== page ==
Sixtus had close relations to Urbino and Montefeltro (one of his nephews married to the Montefeltro family), perhaps this relates to the change.

Santi made Muses in Urbino.

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http://www.repubblica.it/2009/04/sezion ... 009/9.html

It seems possible, that the impulse to have Muses in Urbino wandered with the Lazzarelli pictures. As in the case of the Sixtus-tomb figures, the figures are altered and refined considerably.
Possibly all in relation to the marriage agreement in late 1474 beteen Rovere-Riario family and Montefeltro.
Well,I don't want to stir up the earlier complications, for the moment I just see, that Sixtus' tomb ...
http://upload.wikimedia.org/wikipedia/e ... _Color.jpg
... had "9 artes", which appeared also in the Mantegna Tarocchi nos 21-30, but lost 27 Poetry and replaced it with the figure of Perspective.

Interesting picture from Filippino Lippi:
Triumph of St. Thomas Aquinas over the Heretics (1489-1491, Rome, S. Maria sopra Minerva, the Carafa Chapel), close to the production of the tomb for Sixtus.
Detail: St. Thomas Aquinas Surrounded by Four Female Figures Representing Philosophy, Astronomy, Theology, and Grammar

http://nibiryukov.narod.ru/nb_pinacotec ... _et_al.jpg
http://nibiryukov.narod.ru/nb_pinacotec ... _et_al.jpg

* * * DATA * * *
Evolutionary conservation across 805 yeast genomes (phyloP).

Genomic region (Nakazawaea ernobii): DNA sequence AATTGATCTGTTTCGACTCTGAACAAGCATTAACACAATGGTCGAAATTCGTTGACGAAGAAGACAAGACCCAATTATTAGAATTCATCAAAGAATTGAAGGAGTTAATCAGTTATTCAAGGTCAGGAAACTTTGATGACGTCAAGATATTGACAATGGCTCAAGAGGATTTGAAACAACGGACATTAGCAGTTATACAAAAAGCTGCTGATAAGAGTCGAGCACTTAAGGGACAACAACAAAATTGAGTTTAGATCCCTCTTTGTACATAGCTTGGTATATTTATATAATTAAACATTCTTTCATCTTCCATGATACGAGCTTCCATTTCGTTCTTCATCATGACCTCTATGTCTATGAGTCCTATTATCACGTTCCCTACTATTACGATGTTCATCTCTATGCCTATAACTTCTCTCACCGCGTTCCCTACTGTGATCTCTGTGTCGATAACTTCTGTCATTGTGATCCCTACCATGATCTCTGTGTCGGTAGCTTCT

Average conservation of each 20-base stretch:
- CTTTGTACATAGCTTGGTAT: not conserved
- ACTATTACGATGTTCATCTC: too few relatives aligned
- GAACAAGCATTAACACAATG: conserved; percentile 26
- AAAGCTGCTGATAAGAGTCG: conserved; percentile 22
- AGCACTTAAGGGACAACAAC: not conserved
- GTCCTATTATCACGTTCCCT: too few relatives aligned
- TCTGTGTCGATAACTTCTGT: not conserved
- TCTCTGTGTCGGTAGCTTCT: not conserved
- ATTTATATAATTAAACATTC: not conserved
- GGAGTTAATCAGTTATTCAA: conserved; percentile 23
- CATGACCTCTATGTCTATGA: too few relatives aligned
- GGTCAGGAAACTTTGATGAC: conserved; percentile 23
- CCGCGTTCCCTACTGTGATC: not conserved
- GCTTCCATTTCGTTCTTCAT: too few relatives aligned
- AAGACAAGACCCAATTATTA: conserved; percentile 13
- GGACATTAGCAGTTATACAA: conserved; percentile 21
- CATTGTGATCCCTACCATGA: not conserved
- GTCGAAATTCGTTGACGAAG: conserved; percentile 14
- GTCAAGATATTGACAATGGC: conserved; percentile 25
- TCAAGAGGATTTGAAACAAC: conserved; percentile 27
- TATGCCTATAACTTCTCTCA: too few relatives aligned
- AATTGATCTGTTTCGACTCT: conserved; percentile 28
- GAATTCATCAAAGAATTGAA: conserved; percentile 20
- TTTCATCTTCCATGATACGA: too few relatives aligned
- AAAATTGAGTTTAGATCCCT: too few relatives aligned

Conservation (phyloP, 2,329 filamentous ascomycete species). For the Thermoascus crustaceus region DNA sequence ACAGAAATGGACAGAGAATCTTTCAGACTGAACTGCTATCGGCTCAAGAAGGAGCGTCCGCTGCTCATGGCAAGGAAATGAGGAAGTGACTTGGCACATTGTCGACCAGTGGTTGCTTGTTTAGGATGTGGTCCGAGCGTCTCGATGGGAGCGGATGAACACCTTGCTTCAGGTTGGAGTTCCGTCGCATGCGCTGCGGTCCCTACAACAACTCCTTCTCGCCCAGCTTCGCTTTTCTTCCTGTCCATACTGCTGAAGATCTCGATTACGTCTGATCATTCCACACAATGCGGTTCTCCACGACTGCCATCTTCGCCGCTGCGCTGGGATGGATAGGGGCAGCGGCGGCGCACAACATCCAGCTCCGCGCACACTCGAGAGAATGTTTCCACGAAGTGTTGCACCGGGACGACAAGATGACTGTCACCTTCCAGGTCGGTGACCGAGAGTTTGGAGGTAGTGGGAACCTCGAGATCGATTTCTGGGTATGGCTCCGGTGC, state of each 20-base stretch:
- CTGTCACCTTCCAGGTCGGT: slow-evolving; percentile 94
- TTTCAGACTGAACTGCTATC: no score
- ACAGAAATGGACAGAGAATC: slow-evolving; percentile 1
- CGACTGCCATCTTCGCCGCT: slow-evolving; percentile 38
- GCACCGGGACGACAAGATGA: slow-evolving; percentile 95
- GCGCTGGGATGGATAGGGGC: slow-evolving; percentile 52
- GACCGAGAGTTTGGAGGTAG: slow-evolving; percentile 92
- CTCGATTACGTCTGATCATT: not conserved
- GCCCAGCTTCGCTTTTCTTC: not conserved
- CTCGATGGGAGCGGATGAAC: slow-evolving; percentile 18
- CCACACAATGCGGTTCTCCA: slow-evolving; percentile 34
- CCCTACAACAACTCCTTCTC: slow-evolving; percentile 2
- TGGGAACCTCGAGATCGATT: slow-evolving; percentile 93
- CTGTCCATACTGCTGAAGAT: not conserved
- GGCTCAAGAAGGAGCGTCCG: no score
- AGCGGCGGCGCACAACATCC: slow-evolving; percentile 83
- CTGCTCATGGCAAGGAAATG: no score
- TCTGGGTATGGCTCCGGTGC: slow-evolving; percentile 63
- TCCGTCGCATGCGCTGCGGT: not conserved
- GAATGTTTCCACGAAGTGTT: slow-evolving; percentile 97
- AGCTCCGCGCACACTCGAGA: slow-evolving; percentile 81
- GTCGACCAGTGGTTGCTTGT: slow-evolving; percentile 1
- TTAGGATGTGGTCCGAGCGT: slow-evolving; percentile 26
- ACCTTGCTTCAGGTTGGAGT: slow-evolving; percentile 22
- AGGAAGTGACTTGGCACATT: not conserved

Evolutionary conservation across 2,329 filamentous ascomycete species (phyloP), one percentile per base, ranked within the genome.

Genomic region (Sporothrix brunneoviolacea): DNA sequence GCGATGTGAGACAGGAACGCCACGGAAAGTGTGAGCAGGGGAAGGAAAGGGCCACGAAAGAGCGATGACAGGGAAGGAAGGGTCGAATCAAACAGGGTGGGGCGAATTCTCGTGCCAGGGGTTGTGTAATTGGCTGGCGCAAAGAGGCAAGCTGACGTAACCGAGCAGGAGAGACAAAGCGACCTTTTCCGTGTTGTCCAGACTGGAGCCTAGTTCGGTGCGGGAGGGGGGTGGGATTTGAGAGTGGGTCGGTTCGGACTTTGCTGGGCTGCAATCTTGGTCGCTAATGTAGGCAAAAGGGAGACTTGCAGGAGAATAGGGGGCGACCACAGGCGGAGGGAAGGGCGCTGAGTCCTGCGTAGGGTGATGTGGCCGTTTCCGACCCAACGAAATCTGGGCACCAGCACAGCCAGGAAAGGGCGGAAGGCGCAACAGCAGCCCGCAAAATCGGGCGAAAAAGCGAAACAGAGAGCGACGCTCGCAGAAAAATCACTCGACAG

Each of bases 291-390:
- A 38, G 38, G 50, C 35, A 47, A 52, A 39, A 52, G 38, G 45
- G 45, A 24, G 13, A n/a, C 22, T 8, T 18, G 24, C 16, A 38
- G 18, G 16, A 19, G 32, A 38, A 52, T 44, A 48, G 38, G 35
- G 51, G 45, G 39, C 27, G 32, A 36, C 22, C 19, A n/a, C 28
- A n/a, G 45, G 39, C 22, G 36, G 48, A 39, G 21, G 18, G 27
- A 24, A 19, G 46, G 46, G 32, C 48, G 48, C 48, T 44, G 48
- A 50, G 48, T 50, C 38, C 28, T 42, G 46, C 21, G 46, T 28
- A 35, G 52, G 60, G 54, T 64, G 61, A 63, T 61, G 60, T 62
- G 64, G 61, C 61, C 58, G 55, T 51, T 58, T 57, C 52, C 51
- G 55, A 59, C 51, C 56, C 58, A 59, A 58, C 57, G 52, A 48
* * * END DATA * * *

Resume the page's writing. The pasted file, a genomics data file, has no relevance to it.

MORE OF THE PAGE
I remember, that Sixtus IV. paid in 1471 for a large Thomas of Aquin picture, and I saw, that Thomas of Aquin is given some credit to have developed the new position of the artes liberales as a balance to the very dominant role of theology.

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I found a general note, that Poetry appeared between the artes during "Renaissance" ... Renaissance is a longer period, and I would like to have this a little more precise. But I don't get it.

The German wikipedia article about artes liberales naturally has the quality, that it sees the problem of a German perspective. At least it's a little bit better and more informative than the English article. Both keep it relative short.

According the German article (and some related German wiki articles) ...
The 7 artes developed with the early universities, and were used to structure the organization. The 7 artes were "lower studies" and led to 3 higher studies ... and these were medicine, theology and "Jurisprudenz" (juristic study), from which each got the name "Fakultät"; the 7 artes were grouped then together to a 4th Fakultät, called philosophische Fakultät". This was first known in 14th century, but became standard later.

Medicine seems to have been one with "astrology" (at least at a specific time), so looking at the Mantegna Tarocchi with 7 artes and with the Trivium Grammatica, Loica and Rhetorica and the Quadrivium Geometria, Arithmetica, Musica and Poetry (replacing astronomy in the older model; as it seems, astronomy marched then to become one astrolgy and medicine), then we have with 28 philosophy the new "4th Fakultät", with 29 astrology somehow a new unity of astrology-astronomy-medicine and with 30 then Theology. The "Jurisprudenz" found then its place in the Mantegna Tarocchi No. 37 Justice as the highest of the cardinal virtues.